Stitch files vs. working file. Whats the big deal?

Trying to edit or change stitch files is the biggest mistake new digitizers make.  You can save yourself lots of frustration if you understand this embroidery rule clearly.

Some new people find this concept confusing:  stitch file vs. working file.  Here is one way that I explain it to people:

A STITCH FILE IS MEANT TO STITCH OUT ON A MACHINE.  A WORKING FILE IS MEANT TO BE WORKED ON.   THESE FILES ARE NOT INTERCHANGEABLE:  YOU CANNOT WORK ON A STITCH FILE, AND YOUR MACHINE WILL NOT UNDERSTAND A WORKING FILE

Definitions:  stitch file – the stitch file that your machine understands PES, JEF, XXX, DST, etc.

Working file:  depends on your program, but are NOT any of the above files – Hatch and Wilcom are .EMB files,  Embird is EOF,  DG15 is PXF etc.   And no, you cannot take an Embird EOF file into Hatch and work on it – each embroidery software program has its own working file, and these are not interchangeable either.

The only way you can BEND this rule is to simply add lettering to a stitch file.  But thats not what we are talking about here- thats adding lettering to a file, not editing the file.

So yes, we are talking about editing  – changing things, not adding things to the file.

We have that clear.  Stitch files and working files are completely different files.

Then people ask – so what if I take my stitch file (a PES for example) and CALL IT A WORKING FILE.  (example, open up a PES file and do save as EMB), now its a working file, right?  NO.  IT IS STILL A STITCH FILE – NOTHING CHANGES.  YOU CAN’T “CONVERT” A STITCH FILE TO A WORKING FILE, IT JUST DOESN’T WORK LIKE THAT.   Thats one embroidery rule that you cannot change.  If you take an apple, and paint the outside an orange color, is it now an orange?  NO.  It is still an apple no matter what you do to it.  Its still an apple.   Thats exactly what people try to do with the stitch files- give it a nice name for a working file (similar to the orange paint) and think that everything changed.  It doesn’t…the stitch file is still a stitch file and the apple is still an apple.

If you think about it, it makes perfect sense.  What you are working on is different from what your machine understands.  If you could take any embroidery file and “magically” turn it into a working file and change the size, edit nodes and have all the editing functions, no one would buy very many designs from digitizers, would they?  If you could change everything that they spend hours creating in a certain way, their embroidery art, if you will – then there would not be many digitizers in business.  The digitizers have the working file, they create it, and they put it out in a stitch format for you to stitch out on your machine.    It is the digitizer’s creation.  And if you create a working file, its YOUR creation.  After all, you really wouldn’t want anyone to change your work, would you?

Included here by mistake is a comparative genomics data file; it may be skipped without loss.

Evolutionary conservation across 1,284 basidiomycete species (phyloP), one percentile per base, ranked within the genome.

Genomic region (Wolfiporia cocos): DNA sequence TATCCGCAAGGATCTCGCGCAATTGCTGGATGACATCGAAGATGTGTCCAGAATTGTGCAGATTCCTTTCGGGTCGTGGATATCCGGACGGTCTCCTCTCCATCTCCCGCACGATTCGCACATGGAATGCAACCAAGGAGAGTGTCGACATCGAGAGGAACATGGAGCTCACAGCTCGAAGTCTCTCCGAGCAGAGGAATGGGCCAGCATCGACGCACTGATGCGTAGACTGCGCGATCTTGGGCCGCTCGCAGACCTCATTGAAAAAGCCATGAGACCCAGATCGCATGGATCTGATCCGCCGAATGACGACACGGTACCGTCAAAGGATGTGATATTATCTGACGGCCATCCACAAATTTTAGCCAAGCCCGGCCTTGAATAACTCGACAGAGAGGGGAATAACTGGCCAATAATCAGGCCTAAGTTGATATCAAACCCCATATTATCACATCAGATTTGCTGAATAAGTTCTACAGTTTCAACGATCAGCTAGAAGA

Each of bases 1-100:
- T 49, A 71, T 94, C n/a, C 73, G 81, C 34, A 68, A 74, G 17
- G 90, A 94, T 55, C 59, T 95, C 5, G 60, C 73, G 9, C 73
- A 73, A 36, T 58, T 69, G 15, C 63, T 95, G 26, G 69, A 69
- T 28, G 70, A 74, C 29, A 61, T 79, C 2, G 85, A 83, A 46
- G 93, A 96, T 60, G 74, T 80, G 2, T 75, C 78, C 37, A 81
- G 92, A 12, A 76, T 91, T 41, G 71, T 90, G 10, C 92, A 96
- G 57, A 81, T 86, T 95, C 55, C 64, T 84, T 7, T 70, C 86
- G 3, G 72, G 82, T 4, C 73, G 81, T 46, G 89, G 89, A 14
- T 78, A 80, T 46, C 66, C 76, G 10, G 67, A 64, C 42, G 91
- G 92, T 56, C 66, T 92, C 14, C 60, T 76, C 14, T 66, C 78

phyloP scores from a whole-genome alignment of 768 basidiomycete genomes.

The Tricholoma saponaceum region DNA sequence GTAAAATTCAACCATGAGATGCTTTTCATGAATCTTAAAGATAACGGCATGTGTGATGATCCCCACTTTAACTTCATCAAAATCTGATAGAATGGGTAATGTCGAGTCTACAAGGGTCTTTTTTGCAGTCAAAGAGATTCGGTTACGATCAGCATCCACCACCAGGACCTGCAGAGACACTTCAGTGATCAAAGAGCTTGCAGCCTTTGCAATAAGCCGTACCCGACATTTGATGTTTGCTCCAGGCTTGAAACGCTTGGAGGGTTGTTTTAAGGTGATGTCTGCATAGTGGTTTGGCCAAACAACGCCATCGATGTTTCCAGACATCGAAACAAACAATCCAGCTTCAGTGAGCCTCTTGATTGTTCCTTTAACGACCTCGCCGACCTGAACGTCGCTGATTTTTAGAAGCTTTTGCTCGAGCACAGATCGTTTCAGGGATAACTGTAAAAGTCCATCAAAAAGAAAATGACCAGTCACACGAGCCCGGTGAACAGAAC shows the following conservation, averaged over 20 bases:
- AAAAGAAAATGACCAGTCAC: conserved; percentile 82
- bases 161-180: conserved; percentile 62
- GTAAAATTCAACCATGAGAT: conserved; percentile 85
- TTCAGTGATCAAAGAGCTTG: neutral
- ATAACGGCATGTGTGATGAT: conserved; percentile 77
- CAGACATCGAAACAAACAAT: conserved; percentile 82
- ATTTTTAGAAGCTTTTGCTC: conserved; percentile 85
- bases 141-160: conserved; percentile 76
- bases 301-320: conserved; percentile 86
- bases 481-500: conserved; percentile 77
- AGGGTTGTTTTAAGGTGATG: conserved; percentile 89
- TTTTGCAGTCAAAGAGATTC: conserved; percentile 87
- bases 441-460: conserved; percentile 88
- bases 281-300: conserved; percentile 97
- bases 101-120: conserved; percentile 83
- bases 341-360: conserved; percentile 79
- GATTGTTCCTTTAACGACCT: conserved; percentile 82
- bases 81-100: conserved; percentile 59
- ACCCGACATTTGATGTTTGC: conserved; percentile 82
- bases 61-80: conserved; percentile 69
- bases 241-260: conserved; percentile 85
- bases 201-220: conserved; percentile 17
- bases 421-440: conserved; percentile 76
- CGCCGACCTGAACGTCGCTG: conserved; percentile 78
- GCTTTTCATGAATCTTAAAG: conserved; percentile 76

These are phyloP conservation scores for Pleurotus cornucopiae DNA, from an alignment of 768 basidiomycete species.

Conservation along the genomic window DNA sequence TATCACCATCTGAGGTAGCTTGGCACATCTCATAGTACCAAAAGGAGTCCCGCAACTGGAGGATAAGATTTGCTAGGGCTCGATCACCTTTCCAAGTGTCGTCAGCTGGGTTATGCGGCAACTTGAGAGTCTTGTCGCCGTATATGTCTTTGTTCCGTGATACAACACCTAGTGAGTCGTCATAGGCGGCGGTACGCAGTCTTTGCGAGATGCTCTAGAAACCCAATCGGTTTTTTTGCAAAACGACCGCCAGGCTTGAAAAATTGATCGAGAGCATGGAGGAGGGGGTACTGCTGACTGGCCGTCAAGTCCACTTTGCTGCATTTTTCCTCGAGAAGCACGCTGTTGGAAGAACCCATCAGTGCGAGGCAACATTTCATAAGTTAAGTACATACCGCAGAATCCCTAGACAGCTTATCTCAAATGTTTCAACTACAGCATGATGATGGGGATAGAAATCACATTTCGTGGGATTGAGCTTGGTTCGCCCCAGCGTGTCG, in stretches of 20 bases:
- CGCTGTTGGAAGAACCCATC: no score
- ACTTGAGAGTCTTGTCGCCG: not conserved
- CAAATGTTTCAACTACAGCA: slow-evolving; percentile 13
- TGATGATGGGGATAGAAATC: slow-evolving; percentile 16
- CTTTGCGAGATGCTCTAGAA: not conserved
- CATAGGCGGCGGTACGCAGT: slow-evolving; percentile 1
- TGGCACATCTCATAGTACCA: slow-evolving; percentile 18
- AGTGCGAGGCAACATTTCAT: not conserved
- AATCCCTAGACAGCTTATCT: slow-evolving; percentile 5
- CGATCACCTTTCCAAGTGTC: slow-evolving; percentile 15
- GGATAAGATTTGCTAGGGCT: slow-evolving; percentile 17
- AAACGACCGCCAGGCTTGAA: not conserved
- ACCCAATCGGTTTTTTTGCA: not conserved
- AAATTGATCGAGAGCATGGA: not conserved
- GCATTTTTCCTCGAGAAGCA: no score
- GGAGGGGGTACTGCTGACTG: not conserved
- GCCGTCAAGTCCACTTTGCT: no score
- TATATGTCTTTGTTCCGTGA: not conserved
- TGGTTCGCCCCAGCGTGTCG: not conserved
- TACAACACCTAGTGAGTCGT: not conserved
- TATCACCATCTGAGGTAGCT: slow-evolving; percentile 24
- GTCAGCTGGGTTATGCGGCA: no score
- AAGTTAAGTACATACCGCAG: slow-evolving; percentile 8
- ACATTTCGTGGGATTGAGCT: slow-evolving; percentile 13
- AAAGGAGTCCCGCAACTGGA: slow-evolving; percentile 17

The stitch files have one purpose:  they are meant to be sent to your machine, and stitch out.   You can resize the whole stitch file a tiny bit, but be aware, you will be introducing errors and problems (and sometimes a big huge mess that breaks machines) if you change the size of the stitch file, or try to do any editing, because stitch files are meant for stitching.  So stitch them out, and enjoy.  Thats it.

I was having this conversation with a friend of mine, and she came up with a great example of visually showing everyone the difference between a stitch file and a working file.

Here is the working file in Wilcom Janome MBX v5

13397070_10154256642831880_814669474_o

Look over to the right those are the objects in the (funny) shapes that she did.  Each object has a place in the resequenced list – there are only 4 objects in this file:  and each object has a symbol beside it, telling you what kind of stitch was used.  You can easily make many many edits:  click on the object, make it bigger or smaller, change the stitch type, add nodes, remove nodes, add underlay – the list goes on and on.

Now.

Here is the same file but as a STITCH FILE:

13397034_10154256642241880_380930205_o

The design on the screen looks exactly the same, right?  4 objects…but now look over to the right in the objects panel.  Wow, what a difference – there are way more than 4 objects!  Each little piece has a few parts to it…AND THAT IS WHAT THE MACHINE UNDERSTANDS – STEPS TO STITCH.  THATS IT.  So now, if you wanted to change the stitch type on the orange embossed square?  How would you do that?  you can click on the orange, but you have to pick all 10 of the orange parts…and then there are no options to change anything.  That is because it is a stitch file.

That is how you can easily tell the difference between stitch files and working files.

THE EXTENSION:  PES, JEF, XXX, HUS are all files for your machine.

EMB, PXF, EOF are working files, your machine will not understand any of these files.

Take the quote at the top and put it on a sticky note on your computer or desk.  Remember it.  It will save you so much frustration!  most newbie problems begin with trying to change a stitch file.

So if you want to change a stitch file, STOP.  You are not meant to change anything on a stitch file.  Add lettering if you want to – but that is adding not changing.

Thems tha rules.

2 thoughts on “Stitch files vs. working file. Whats the big deal?

  1. I really appreciate the way you carefully selected your words. You’ve obviously worked people just like me! It’s reassuring if the explanation needs to be so simplistic. I’m not terminally unique after all!
    Where do I sign us for real classes?

    Like

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